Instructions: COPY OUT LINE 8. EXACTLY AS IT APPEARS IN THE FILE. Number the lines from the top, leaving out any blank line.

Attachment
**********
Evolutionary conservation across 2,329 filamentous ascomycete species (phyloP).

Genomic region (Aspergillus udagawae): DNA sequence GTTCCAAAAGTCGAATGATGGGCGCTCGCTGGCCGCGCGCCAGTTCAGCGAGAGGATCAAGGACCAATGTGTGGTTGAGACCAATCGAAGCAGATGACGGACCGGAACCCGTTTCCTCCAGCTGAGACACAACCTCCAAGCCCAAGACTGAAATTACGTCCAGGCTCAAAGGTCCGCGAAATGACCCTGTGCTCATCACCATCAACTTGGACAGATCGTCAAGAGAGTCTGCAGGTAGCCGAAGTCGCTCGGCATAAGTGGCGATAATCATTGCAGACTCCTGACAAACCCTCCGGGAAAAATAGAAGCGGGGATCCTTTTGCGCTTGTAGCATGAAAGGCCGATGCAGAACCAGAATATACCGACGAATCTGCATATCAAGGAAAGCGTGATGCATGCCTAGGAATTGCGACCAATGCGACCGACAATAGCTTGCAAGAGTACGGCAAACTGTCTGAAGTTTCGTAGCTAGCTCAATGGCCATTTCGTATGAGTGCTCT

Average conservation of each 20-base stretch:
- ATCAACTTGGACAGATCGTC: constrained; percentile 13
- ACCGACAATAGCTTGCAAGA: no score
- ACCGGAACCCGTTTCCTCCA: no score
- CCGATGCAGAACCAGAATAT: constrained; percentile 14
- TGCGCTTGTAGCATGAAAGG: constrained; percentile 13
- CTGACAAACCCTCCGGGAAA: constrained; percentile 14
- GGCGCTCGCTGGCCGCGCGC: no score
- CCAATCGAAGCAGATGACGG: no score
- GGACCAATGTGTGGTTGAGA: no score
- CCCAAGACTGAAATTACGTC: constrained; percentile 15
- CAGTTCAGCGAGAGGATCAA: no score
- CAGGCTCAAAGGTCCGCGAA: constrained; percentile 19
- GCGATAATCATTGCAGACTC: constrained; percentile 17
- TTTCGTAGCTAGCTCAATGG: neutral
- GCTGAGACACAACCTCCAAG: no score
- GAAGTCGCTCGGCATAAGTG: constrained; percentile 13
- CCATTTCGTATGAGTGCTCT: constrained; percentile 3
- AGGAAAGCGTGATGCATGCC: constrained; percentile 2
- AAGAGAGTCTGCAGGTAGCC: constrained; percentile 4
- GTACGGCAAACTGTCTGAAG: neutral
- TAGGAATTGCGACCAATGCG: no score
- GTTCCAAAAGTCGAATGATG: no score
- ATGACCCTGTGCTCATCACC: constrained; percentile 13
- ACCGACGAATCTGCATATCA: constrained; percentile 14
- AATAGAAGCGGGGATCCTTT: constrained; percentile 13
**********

- TGCGCTTGTAGCATGAAAGG: constrained; percentile 13